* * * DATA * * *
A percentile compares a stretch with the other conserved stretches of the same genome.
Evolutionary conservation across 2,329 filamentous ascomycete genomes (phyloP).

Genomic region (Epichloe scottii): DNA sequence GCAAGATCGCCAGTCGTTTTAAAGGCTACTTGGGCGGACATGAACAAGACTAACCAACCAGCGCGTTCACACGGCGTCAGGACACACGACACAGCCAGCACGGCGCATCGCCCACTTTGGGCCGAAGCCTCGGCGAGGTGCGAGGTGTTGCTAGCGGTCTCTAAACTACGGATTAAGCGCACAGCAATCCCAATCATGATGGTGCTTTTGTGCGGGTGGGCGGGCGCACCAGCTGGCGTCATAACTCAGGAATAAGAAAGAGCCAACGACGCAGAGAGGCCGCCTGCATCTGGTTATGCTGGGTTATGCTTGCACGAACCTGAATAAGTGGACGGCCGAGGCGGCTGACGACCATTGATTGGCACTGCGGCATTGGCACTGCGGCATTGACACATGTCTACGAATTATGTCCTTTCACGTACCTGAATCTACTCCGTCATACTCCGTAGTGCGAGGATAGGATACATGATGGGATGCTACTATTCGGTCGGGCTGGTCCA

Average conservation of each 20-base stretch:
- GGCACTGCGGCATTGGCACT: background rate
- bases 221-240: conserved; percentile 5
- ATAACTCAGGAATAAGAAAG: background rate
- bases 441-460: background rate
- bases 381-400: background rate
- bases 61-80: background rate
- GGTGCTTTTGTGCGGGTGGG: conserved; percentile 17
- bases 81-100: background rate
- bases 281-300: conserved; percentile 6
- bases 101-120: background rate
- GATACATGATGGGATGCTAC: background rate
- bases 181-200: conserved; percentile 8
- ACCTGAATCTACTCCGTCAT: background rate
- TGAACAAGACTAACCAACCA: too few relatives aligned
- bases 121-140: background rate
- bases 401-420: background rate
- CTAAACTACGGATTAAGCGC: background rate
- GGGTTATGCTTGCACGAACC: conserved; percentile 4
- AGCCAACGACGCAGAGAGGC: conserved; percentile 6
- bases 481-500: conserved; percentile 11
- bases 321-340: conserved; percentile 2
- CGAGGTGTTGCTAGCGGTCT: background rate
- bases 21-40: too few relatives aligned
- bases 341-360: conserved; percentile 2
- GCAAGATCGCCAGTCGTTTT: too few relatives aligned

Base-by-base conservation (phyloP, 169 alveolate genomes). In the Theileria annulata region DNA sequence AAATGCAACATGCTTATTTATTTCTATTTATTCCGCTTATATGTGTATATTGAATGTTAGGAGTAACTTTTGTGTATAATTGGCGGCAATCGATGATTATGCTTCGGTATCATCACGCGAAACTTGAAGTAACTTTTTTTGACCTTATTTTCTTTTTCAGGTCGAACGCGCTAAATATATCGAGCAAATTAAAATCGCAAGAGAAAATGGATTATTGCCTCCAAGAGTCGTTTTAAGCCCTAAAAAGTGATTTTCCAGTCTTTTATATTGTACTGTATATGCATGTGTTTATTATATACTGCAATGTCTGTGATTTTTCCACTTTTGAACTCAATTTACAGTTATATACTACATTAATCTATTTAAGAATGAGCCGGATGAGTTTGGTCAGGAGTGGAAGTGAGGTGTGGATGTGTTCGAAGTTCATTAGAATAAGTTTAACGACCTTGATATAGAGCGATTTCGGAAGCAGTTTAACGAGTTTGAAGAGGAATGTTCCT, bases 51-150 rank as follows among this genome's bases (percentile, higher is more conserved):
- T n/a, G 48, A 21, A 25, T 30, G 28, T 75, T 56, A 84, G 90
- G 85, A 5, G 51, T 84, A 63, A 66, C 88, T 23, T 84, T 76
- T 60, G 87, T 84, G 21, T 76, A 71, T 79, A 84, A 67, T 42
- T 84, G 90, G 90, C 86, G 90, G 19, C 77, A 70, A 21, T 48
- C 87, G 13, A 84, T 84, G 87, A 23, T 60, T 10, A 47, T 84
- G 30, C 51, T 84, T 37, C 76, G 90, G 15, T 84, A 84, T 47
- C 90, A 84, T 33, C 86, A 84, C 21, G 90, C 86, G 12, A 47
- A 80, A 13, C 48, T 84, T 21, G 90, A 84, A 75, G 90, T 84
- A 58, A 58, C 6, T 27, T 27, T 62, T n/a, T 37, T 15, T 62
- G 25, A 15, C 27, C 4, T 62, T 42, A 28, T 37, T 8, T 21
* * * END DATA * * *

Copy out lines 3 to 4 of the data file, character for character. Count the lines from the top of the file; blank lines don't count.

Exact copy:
Genomic region (Epichloe scottii): DNA sequence GCAAGATCGCCAGTCGTTTTAAAGGCTACTTGGGCGGACATGAACAAGACTAACCAACCAGCGCGTTCACACGGCGTCAGGACACACGACACAGCCAGCACGGCGCATCGCCCACTTTGGGCCGAAGCCTCGGCGAGGTGCGAGGTGTTGCTAGCGGTCTCTAAACTACGGATTAAGCGCACAGCAATCCCAATCATGATGGTGCTTTTGTGCGGGTGGGCGGGCGCACCAGCTGGCGTCATAACTCAGGAATAAGAAAGAGCCAACGACGCAGAGAGGCCGCCTGCATCTGGTTATGCTGGGTTATGCTTGCACGAACCTGAATAAGTGGACGGCCGAGGCGGCTGACGACCATTGATTGGCACTGCGGCATTGGCACTGCGGCATTGACACATGTCTACGAATTATGTCCTTTCACGTACCTGAATCTACTCCGTCATACTCCGTAGTGCGAGGATAGGATACATGATGGGATGCTACTATTCGGTCGGGCTGGTCCA

Average conservation of each 20-base stretch: